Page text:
Meet Silona: A Woman Who Codes for Social Change!

BlogHer Original Post

Silona is organizing a Code-A-Thon that will lock up 100 programmers for 48 hours to see what kind of open source software can be written for non-profits.  It's taking place on October 13th at 6:00 p.m. to October 15th at 6:00 p.m. at tek republik in Austin, Texas.  Here's the reason why behind the event.  You can check out who's coming and sign up here.

I had the pleasure of interviewing her.

1.  Tell me about you?

I've had several careers at this point.  I worked on political campaigns and activism for 6 years, but I have been in involved purely in the technical end since 94.  My expertise is database systems, having worked on my first database in dbase 3+ in 1989.  I've also worked in the gaming industry and done a fair amount of technical training on large e-commerce and content management systems.

2. Why did you start LoTV? (League of Technical Voters)

It was after successfully lobbying on 9 out of 10 technical issues to the Texas Legislature.  (One of those was for municipal wireless access in Texas.)  I found the majority of the time all I had to do was show up and talk to the Legislators about the impact of their legislation on technology.  They often asked me to rewrite the bills on the spot.  The legislators are not particularly tech saavy and there really wasn't a nonpartisan group of techies for them to talk too. I researched further as to why none existed and determined it was an issue of personality type mismatches.  I thought I could solve that issue with software.   Hence the idea of the League was born. 

3.  Do you consider yourself more of a techie or a nonprofit/social  change activist or both?   

Techie first social change activist second.  It has made my life more difficult.  Most people don't always understand how a piece of software that facilitates conversations can change the world ... until it does.   Like um lets say myspace.

4.  How did you come up with idea of Code-A-Thon?

I made it up but soon after found out that other groups do some similar events.  Both BSD and plone do something call sprints that are quite similar.  Honestly, I think I got it from a combination of having working in the gaming industry where periodically during a big crunch we would launch into a nerf gun fight for like 15 minutes and then go back to coding.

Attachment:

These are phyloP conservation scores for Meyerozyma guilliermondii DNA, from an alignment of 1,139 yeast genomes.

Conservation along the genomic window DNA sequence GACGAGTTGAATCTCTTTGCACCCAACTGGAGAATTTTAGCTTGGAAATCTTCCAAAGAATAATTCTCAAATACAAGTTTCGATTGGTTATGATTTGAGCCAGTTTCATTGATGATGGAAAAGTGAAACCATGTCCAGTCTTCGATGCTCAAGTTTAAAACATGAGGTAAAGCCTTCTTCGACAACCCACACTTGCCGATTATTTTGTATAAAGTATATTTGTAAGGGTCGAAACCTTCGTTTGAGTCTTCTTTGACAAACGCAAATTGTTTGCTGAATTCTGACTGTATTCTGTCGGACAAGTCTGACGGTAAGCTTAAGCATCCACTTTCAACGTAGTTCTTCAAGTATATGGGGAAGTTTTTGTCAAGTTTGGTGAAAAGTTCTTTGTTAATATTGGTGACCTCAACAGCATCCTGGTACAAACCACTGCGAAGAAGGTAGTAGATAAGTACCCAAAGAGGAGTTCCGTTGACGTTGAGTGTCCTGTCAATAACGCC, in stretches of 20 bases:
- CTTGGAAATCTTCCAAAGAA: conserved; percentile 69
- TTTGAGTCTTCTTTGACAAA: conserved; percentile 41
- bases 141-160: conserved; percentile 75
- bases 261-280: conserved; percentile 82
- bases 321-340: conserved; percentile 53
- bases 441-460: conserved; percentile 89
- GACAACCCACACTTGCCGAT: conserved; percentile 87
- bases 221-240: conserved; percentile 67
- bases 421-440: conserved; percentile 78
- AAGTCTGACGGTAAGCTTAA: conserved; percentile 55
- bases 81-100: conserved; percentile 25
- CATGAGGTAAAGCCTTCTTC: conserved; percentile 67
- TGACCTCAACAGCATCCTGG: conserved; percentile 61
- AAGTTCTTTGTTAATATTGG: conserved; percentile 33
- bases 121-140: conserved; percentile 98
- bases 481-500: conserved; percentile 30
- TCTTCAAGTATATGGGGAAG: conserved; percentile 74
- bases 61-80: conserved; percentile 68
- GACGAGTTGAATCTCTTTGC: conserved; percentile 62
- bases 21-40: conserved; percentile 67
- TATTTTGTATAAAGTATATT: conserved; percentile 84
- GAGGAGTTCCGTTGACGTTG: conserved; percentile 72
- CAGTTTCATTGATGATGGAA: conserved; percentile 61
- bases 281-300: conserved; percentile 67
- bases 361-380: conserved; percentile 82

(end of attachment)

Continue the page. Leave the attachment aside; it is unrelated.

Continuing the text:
5.  Jonathan Zittrain, professor at Harvard Law School, a lecture at  Harvard Law School about open source software and intellectual  property rights said "Put software developers in a room and pizza at one end and code comes out the other end"  What's your theory?  What do you think will come out at the other end  of your codeathon and will pizza be the input?

I don't know.  And I am excited to see.  I know that several programmers are cheating and will be bringing almost finished code.  Some things will get fixed.  Some things will only be designed and god only knows what amazing thing will be realized.  I never do.  It's that wonder that keeps me here.  We are in Austin Texas so I will be feeding them Mexican food as well as design specs and pizza.  I will have a caffeinated beverage sponsor!  I will try to keep their minds fed with a fair display of music and art every 4 hours as well!

6. How many women do you think will show up?


Several - all mainly friends of mine.  I'm hoping for about 5 or so but we are few and far between - in the gaming industry I was part of that 2%.

7.  Tell me about the hat in the picture on your blog?

It was my Great Aunt Jewel's hat.  She was an amazing strong woman.  I was on my way to a friend's tea party and had this picture taken.  I think it's cute.


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